Christians are sometimes found saying that in the Old Testament, we see works, while in the New Testament, we see grace. In this way, the Jews were saved by the works of the Law that they performed. On this view, when Jesus came on the scene, he undid the Law, hence, also undoing the need for works of the Law. So now, a person is saved by grace alone through faith alone in Christ alone. Of course, I agree that this is the formula for salvation. But the question is, is that the Jews’ formula for salvation? Were the Jews saved by works or by faith alone?
Now I am not denying that many Jews believed that they were saved by their works. People believe heretical things all of the time. There are contemporary heretics who say that one is saved by works rather than faith alone. So there were certainly sects of Judaism, or perhaps even mainstream orthodoxy, who maintained that one is saved by the works of the Law. With that being the case, the message of Paul must have been quite radical. But the message of Paul was not an adjustment of the message of salvation. The alternation was only that the Messiah had come. God in human flesh came, died on the cross for the sins of the world, and three days later he rose from the dead. But the way that a person is saved remains the same. Were the Jews saved by works or by faith alone? I maintain that they were saved by faith alone.
The Law and the Prophets witness to faith alone. Romans 3:21-22 reads, “But now apart from the Law the righteousness of God has been manifested, being witnessed by the Law and the Prophets, even the righteousness of God through faith in Jesus Christ…” Paul’s task was not to abolish the Law (Romans 3:31) but rather to offer a teaching about it. He was not saying that the Law is being destroyed, and that grace was replacing it. Rather, Paul was expounding upon what the Law already teaches. Paul argues here that the Law and the Prophets were witnesses to the doctrine of faith alone apart from the Law.
At this juncture, the heretic may rejoin, “Where? Where do the Law and the Prophets teach that?” But if Paul says that they teach it, and we regard Paul’s letters as Scripture, then the objection instantly vanishes. Although, in the next section, I will briefly expound upon a few examples of Old Testament saints who taught and were saved by faith alone. But for the Christian who believes in the New Testament, it is enough to indicate what Paul had to say about the Law and the Prophets. Were the Jews saved by works or by faith alone? Paul seems to argue that the Law and the Prophets testify to the doctrine of faith alone.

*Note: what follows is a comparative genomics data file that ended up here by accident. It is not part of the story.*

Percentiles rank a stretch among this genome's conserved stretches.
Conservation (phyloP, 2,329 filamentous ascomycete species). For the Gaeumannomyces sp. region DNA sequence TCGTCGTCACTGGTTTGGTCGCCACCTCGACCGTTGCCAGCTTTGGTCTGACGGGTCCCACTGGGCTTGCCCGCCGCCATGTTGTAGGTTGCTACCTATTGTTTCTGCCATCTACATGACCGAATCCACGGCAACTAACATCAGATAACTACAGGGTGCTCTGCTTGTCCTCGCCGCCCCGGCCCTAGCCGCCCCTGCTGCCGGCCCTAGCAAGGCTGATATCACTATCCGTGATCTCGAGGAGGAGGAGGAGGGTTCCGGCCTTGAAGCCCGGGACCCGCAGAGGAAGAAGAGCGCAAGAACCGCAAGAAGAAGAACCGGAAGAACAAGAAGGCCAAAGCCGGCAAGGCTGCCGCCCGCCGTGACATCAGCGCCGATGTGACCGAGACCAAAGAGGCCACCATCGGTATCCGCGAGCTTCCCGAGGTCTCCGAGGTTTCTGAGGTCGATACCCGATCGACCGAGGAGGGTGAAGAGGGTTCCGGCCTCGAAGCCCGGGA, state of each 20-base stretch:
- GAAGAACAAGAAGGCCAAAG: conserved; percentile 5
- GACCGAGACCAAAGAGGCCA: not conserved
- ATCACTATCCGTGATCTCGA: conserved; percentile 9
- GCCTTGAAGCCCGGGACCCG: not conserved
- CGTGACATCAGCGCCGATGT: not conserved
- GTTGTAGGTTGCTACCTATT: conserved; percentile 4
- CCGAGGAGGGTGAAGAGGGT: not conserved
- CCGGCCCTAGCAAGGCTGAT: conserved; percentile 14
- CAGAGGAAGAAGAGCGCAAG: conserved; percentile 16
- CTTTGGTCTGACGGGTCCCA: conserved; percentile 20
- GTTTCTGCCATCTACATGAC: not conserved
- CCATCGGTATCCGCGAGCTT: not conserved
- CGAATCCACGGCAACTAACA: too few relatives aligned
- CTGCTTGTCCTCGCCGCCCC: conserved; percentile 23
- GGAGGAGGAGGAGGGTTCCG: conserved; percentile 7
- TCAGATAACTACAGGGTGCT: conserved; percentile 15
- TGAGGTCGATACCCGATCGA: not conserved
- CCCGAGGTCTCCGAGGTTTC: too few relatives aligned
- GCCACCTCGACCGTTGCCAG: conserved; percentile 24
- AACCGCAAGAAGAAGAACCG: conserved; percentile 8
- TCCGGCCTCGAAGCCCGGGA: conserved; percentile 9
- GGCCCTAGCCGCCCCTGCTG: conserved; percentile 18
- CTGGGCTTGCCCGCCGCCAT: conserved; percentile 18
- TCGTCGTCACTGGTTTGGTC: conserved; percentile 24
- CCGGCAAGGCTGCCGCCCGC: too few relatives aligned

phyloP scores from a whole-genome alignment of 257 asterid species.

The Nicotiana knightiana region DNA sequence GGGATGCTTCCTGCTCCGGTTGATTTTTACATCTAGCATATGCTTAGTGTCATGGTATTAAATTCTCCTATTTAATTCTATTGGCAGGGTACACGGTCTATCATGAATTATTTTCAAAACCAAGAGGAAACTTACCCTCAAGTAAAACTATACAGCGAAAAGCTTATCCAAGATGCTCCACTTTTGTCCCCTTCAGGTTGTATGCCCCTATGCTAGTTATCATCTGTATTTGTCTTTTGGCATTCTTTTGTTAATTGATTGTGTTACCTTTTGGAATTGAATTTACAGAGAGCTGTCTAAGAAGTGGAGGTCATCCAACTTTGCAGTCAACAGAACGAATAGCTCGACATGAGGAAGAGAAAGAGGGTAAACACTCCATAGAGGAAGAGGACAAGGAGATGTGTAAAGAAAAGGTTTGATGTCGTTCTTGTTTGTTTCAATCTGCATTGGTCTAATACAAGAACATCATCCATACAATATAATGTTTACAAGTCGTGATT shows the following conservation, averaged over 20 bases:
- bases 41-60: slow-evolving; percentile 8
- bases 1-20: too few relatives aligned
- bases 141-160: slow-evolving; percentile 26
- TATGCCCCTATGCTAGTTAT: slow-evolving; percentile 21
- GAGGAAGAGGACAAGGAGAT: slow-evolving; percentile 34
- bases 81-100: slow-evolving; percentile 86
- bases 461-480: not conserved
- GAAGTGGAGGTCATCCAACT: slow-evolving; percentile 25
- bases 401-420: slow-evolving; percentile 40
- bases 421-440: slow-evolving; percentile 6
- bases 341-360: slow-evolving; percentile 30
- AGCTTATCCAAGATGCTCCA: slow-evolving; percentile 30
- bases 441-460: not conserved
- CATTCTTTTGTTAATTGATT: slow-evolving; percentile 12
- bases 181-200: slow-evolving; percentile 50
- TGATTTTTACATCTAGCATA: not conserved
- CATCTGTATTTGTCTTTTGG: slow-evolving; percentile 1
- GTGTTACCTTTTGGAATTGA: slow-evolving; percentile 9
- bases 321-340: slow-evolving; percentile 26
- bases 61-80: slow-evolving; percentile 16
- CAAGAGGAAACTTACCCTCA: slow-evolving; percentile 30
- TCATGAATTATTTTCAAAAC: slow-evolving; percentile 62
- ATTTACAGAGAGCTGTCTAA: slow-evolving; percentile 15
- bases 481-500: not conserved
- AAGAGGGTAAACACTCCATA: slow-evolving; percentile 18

Abraham and David were saved by faith alone. One proof-text that Paul frequently appealed to was Genesis 15:6, which reads that Abraham “he believed in the LORD; and He reckoned it to him as righteousness.” So the moment that Abraham put his trust in the Lord, his faith was credited as righteousness. In Romans 4:2-3, Paul says of Abraham, “For if Abraham was justified by works, he has something to boast about, but not before God. For what does the Scripture say? ‘ABRAHAM BELIEVED GOD, AND IT WAS CREDITED TO HIM AS RIGHTEOUSNESS.‘ First Paul denies that Abraham was justified by works, and then says that his faith was credited as righteousness.
Paul makes the same exposition of David’s teachings. Paul argues here that David taught the doctrine of faith alone. He writes in Romans 4:6, “just as David also speaks of the blessing on the man to whom God credits righteousness apart from works: ‘BLESSED ARE THOSE WHOSE LAWLESS DEEDS HAVE BEEN FORGIVEN, AND WHOSE SINS HAVE BEEN COVERED. BLESSED IS THE MAN WHOSE SIN THE LORD WILL NOT TAKE INTO ACCOUNT.'” First Paul offers his interpretation, that David believed that those of whom David spoke were justified by faith alone (for their faith was credited as righteousness), and then he cites the passage. Were the Jews justified by works or by faith? Both Abraham and David were justified by faith alone and taught that others would be justified by faith alone.
Israel did not attain righteousness, because they sought it as though it were works. In Romans 9:31-32, Paul writes, “Israel, pursuing a law of righteousness, did not arrive at that law. Why? Because they did not pursue it by faith, but as though it were by works.” The reason that orthodoxy strayed off was not that their traditions were wrong. It is not that they did not keep the passover nor that they neglected circumcision. It was not that they fell into idolatry. It was not that they denied the Scripture. Orthodoxy had a long history of falling into idolatry and being corrected. Their sin that kept them from righteousness was not that they kept idols.
What kept Israel from righteousness was that they were pursuing righteousness as though it were works. They were putting their trust in themselves. They were putting their trust in their own ability to keep the Law, so Paul says. But if they pursued righteousness by faith, they would have found it, so Paul argues. Their faith would have been credited as righteousness. Were the Jews saved by works or by faith alone? Paul’s argument seems to be that the Jews tried to be saved by works, but they failed. They needed to pursue righteousness by faith.
Were the Jews saved by works or by faith alone? God has never accepted a salvation of works. Anybody who has ever put their trust in themselves would have fallen short. As Isaiah 64:6 says our works are like filthy rags. The only mechanism for salvation, throughout the history of God’s people, has been grace alone through faith alone in Christ alone.
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